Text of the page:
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Major League Baseball threatens to create new minor league system

Baseball commissioner Rob Manfred has criticized the negotiating tactics of Minor League Baseball.
Baseball commissioner Rob Manfred has criticized the negotiating tactics of Minor League Baseball.Gregory Bull/Associated Press

Major League Baseball is talking about a revolution.

Fed up with unproductive and an increasingly bitter public debate over their negotiations with Minor League Baseball over a new agreement, MLB raised the specter late Friday night of letting the leagues’ current deal expire next September and instead create a new minor-league system in alliance with independent and other baseball teams.

The threat came just hours after Minor League Baseball issued a four-page statement to “correct the public record” after MiLB absorbed criticism about its negotiating tactics from both commissioner Rob Manfred and deputy commissioner Dan Halem at the Winter Meetings in San Diego this week.

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In a statement that began with MLB stating its belief that it is not “productive to engage in further public debate with the National Association over a successor Professional Baseball Agreement,” the 203-word statement took a more ominous turn midway through.

“If the National Association has an interest in an agreement with Major League Baseball, it must address the very significant issues with the current system at the bargaining table,” the statement read. “Otherwise, MLB Clubs will be free to affiliate with any minor league team or potential team in the United States, including independent league teams and cities which are not permitted to compete for an affiliate under the current agreement.”

The current system of having Major League Baseball grant player development contracts to Minor League Baseball teams has been in place since 1962. In 1990, there were contentious negotiations, but the PBA has remained roughly as it is until now.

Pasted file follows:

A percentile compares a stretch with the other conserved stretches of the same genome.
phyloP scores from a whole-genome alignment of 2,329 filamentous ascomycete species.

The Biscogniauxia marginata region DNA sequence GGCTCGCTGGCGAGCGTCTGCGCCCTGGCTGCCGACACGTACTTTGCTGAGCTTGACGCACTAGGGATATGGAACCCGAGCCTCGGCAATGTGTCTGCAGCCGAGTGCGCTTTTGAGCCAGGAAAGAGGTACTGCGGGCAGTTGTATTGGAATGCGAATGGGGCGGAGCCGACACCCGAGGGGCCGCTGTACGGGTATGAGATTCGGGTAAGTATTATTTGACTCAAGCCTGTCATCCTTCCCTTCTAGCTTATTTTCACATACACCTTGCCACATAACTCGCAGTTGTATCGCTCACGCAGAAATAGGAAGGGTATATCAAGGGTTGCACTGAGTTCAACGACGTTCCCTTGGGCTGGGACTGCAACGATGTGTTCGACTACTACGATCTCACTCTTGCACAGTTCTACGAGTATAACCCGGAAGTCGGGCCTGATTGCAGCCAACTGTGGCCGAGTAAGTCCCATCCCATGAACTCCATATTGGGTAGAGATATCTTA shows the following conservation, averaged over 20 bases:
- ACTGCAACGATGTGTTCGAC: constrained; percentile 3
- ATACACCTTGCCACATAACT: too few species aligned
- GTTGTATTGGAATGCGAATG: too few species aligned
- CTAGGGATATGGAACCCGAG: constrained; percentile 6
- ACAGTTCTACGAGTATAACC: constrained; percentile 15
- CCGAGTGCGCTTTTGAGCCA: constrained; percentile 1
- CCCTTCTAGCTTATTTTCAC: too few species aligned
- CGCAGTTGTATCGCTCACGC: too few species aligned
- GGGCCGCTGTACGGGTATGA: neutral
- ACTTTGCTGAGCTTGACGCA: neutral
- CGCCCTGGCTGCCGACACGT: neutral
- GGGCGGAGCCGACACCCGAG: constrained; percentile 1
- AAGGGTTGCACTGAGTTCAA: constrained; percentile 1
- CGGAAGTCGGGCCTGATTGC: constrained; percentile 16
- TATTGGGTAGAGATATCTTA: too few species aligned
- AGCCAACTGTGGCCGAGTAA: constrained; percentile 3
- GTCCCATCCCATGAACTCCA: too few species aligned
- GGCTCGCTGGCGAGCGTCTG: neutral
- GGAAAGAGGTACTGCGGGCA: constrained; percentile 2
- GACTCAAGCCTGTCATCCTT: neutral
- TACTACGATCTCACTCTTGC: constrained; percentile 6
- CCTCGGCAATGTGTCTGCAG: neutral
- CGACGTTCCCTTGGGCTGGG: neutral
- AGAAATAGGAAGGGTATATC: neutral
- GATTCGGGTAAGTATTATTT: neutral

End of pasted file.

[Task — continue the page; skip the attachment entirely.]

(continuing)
MLB’s statement went on to say: “But whatever the outcome, MLB has assured every public official who has contacted us that MLB will work diligently to preserve organized baseball in a compelling, fan-friendly format in every American city that currently has an affiliate. MILB has not made such a commitment, and even now multiple teams are actively trying to leave their communities for better deals elsewhere.”

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In stating its desire to stop the public spat with MiLB, MLB said: “We suggested several weeks ago that the parties agree to conduct their negotiations in private to minimize the public acrimony, but were told that the Minor League owners preferred to engage in a continued public debate with the obvious goal of preserving a heavily subsidized system that is very beneficial to them.”

During an interview with the Globe on Tuesday, Halem said MLB had been speaking with independent leagues and found them to be incredulous hearing of Minor League Baseball’s objections to Major League Baseball’s proposal to strip 42 teams of their affiliation and replace with an independent “Dream League” or college wood-bat type leagues that would be subsidized by MLB.

“They look at the minor league owners saying, ‘You’re killing baseball if the owners can’t pay for their players,’ and they’re saying, ‘That’s absolutely not true,’ they’re telling me, some of these teams, they’ll take them and they’ll make it work in their cities,” said Halem.

“They gave me lists of which ones they want. So it’s just a little disingenuous from the minor league side to say, ‘Baseball is leaving the cities.’ OK, maybe if we went through with this plan affiliated baseball may leave, but baseball will be there.

“All our fan polling, and we do a lot of fan polling, is fans in these minor league cities for the most part do not go to games because the affiliate happens to be affiliated with the Texas Rangers or the Blue Jays. They go because it’s low-cost entertainment.”

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Michael Silverman can be reached at michael.silverman@globe.com. Follow him on Twitter: @MikeSilvermanBB.